Prescription for the future

Medical education needs to adapt to the changing times and skill the students accordingly

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India has nearly 500 medical colleges and more than 67,000 MBBS seats. But the hallmark of medical education is not just the number but the capabilities of professionals who graduate from these colleges. It is no secret that the professional abilities and competence of doctors are greatly influenced by their training and the practice settings that they have been subject to. Is the Indian medical student getting the right education or is there a need for change?

The current medical education system and the curriculum are not as desired or at the right levels. The curriculum, in most instances, knowledge-based with a special focus on learning psychomotor skills that are imparted in the more traditional classroom-oriented lecture methodology. Here, learning is mainly driven by the teachers’ individual knowledge base and enthusiasm.

But the current curriculum does not focus on the important aspects of professionalism and doctor-patient communication. These key skills are left to be acquired through a system of role models in the workspace. These skills, along with other important ones like taking initiative and strong work ethic, need to be inculcated from the time students start their medical education.

Moreover, the skill assessment is largely based on how well the students memorise their course content. This doesn’t allow any room for improvement for the student without loss of precious time and resources. Skills imparted this way fall short of the desired requirements of the medical profession. Hence, we now need to make changes in the medical education that will address the issue of quality and number of medical practitioners in the country.

The road ahead

What is needed is a radical shift in the way the basic medical curriculum is designed as the kind of diseases that plague India has changed. So, it is important that the curriculum shifts from being treatment-focused to one that focuses on prevention. This should influence the facts, systems and treatment algorithms being taught in the curriculum. During the course of the student’s medical education, there should be focus on enabling them to become better communicators, work in a multidisciplinary team and learn the latest technological innovations.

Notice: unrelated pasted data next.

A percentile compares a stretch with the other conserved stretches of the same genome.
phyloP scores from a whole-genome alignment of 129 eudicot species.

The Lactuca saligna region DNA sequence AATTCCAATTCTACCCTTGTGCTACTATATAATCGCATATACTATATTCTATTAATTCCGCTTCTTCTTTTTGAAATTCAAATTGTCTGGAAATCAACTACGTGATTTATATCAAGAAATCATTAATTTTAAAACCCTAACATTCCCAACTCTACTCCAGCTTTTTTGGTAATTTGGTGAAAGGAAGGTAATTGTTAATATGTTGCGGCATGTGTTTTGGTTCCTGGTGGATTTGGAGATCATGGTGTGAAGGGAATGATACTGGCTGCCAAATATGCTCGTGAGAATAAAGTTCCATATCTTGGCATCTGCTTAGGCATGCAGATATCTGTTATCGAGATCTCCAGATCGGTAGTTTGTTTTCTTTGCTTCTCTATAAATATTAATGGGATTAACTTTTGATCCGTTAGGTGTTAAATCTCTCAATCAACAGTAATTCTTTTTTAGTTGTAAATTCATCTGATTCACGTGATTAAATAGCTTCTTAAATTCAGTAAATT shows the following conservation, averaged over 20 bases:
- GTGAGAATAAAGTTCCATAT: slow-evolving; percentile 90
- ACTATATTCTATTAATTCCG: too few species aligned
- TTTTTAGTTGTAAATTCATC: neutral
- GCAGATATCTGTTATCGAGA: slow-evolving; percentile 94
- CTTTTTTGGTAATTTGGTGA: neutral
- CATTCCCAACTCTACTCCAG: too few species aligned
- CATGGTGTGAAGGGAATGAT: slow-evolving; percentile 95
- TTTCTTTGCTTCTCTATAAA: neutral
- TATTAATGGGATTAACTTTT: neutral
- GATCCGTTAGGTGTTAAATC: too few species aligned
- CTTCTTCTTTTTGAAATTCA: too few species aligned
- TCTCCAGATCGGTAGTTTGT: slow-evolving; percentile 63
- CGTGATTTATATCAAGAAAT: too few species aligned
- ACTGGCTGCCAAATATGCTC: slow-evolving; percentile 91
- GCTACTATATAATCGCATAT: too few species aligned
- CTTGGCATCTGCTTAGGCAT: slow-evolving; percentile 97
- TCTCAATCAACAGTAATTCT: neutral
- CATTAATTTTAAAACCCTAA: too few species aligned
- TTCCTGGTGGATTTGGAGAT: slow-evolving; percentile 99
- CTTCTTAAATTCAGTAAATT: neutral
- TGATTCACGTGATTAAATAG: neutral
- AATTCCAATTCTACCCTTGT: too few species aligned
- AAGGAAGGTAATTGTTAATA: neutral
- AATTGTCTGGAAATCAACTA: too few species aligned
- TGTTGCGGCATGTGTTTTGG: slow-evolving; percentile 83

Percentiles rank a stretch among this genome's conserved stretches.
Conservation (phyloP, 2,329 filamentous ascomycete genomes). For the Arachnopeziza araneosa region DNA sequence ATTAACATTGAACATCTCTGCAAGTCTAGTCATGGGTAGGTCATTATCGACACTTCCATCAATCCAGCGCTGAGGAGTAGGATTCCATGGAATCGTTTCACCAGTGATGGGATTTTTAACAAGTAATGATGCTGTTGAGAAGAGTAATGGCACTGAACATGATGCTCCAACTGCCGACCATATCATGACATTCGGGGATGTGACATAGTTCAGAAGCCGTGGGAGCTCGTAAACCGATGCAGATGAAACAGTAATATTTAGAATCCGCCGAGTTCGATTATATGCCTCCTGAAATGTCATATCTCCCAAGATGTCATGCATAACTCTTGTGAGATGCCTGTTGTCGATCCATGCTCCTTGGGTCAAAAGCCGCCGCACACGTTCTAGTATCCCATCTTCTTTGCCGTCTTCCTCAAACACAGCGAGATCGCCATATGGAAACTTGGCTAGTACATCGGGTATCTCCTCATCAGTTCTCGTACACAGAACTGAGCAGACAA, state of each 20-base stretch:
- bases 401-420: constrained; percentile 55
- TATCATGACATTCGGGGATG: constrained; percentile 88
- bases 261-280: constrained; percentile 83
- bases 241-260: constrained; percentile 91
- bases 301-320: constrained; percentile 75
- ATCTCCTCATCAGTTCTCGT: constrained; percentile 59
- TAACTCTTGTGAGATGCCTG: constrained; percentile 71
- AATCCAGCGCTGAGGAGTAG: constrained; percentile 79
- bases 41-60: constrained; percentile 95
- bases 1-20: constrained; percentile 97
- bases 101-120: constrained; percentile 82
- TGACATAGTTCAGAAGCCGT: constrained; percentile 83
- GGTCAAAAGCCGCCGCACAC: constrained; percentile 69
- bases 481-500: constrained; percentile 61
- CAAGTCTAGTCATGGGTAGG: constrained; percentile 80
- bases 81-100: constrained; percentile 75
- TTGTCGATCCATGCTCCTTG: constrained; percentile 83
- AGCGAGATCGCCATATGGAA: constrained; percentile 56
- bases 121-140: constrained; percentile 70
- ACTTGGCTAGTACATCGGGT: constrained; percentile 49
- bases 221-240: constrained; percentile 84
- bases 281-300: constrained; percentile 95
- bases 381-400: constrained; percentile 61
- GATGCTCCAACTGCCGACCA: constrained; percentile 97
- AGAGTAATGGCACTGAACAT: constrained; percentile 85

Therefore, doctors should be trained in the skills needed to deliver quality services in the complex healthcare system. This will need to be more technology-oriented and evidence-based. The curriculum will have to enable doctors to stride through scientific, technological and social changes that are likely to occur throughout their medical careers. So, the doctors of today will need to be lifelong learners.

Innovative teaching and assessment methods will have to be incorporated into the curriculum to make it effective and sustainable. The assessment should be more real-time and formative in nature, allowing students to make continuous, deliberate and well-thought-out changes for constant improvement. 

Drivers of change

To ensure that these aspects are implemented, a variety factors need to come into play. Here is a look at some of them: